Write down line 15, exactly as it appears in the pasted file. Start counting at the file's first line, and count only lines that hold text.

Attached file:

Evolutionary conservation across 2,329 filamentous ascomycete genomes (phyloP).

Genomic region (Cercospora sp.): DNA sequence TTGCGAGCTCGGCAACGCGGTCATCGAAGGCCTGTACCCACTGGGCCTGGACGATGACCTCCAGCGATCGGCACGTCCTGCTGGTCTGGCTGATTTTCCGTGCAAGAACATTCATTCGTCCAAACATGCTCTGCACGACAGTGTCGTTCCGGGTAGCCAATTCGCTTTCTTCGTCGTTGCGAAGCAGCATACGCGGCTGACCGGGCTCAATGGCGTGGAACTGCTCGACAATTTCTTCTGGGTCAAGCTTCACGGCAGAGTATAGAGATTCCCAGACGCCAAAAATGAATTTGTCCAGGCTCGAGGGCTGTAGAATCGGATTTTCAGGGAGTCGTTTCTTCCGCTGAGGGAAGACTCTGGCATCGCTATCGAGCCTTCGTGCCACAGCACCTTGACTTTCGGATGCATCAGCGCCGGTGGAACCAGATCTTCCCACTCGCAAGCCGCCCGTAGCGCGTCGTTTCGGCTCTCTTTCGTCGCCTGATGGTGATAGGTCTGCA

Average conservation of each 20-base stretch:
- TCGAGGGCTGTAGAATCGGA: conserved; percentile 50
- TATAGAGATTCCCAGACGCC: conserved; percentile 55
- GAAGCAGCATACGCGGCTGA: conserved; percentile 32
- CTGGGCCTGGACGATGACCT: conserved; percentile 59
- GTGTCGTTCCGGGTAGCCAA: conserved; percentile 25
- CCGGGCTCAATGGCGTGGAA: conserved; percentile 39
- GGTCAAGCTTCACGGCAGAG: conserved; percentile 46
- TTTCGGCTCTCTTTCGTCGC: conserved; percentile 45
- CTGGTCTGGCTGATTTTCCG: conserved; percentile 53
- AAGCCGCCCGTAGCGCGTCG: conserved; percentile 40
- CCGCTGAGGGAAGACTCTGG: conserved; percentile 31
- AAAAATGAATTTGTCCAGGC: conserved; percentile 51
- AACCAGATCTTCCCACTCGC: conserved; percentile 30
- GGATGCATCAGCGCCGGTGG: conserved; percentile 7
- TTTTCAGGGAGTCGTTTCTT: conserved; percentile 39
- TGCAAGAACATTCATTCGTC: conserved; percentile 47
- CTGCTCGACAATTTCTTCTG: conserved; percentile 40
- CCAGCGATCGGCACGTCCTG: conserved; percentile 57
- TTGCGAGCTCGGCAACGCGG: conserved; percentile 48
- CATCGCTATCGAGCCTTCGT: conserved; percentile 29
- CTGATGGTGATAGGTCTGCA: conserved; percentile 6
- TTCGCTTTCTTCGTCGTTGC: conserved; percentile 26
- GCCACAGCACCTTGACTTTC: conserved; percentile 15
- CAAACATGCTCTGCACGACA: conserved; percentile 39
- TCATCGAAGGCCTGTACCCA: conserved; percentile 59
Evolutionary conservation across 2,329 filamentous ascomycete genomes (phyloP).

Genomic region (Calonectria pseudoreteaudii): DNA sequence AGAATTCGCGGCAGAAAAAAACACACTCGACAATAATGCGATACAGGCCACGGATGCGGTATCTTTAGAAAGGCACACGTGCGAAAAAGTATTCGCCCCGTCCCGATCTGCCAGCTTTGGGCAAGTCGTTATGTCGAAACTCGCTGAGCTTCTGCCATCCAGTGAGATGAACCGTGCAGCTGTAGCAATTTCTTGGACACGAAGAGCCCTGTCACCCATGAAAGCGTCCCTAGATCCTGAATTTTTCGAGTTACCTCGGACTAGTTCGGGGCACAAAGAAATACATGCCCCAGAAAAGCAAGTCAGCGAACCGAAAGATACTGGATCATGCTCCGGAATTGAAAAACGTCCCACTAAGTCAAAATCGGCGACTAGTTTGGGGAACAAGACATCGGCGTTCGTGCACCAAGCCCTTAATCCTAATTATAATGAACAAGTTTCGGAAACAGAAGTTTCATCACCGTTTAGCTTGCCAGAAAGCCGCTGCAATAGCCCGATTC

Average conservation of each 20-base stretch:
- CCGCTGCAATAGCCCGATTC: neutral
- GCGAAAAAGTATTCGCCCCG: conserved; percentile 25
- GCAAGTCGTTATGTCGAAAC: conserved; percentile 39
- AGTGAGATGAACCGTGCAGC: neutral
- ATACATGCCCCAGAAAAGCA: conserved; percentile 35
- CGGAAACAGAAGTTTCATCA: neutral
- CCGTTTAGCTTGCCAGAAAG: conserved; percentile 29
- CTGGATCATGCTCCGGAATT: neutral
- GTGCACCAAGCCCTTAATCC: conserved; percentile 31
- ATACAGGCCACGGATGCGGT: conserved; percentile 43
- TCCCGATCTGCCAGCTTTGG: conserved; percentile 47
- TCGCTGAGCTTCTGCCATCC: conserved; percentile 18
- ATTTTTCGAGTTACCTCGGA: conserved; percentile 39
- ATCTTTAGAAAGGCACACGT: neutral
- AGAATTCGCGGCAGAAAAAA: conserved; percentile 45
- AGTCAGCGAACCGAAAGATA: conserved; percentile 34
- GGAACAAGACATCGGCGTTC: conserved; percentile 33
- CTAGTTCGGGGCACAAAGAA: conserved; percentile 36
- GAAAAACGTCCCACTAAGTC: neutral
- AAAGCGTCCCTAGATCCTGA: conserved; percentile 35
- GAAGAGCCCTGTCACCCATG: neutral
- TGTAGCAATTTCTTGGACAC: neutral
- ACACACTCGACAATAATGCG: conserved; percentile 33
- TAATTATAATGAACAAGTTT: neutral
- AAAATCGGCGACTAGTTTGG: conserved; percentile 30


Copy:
- AAAAATGAATTTGTCCAGGC: conserved; percentile 51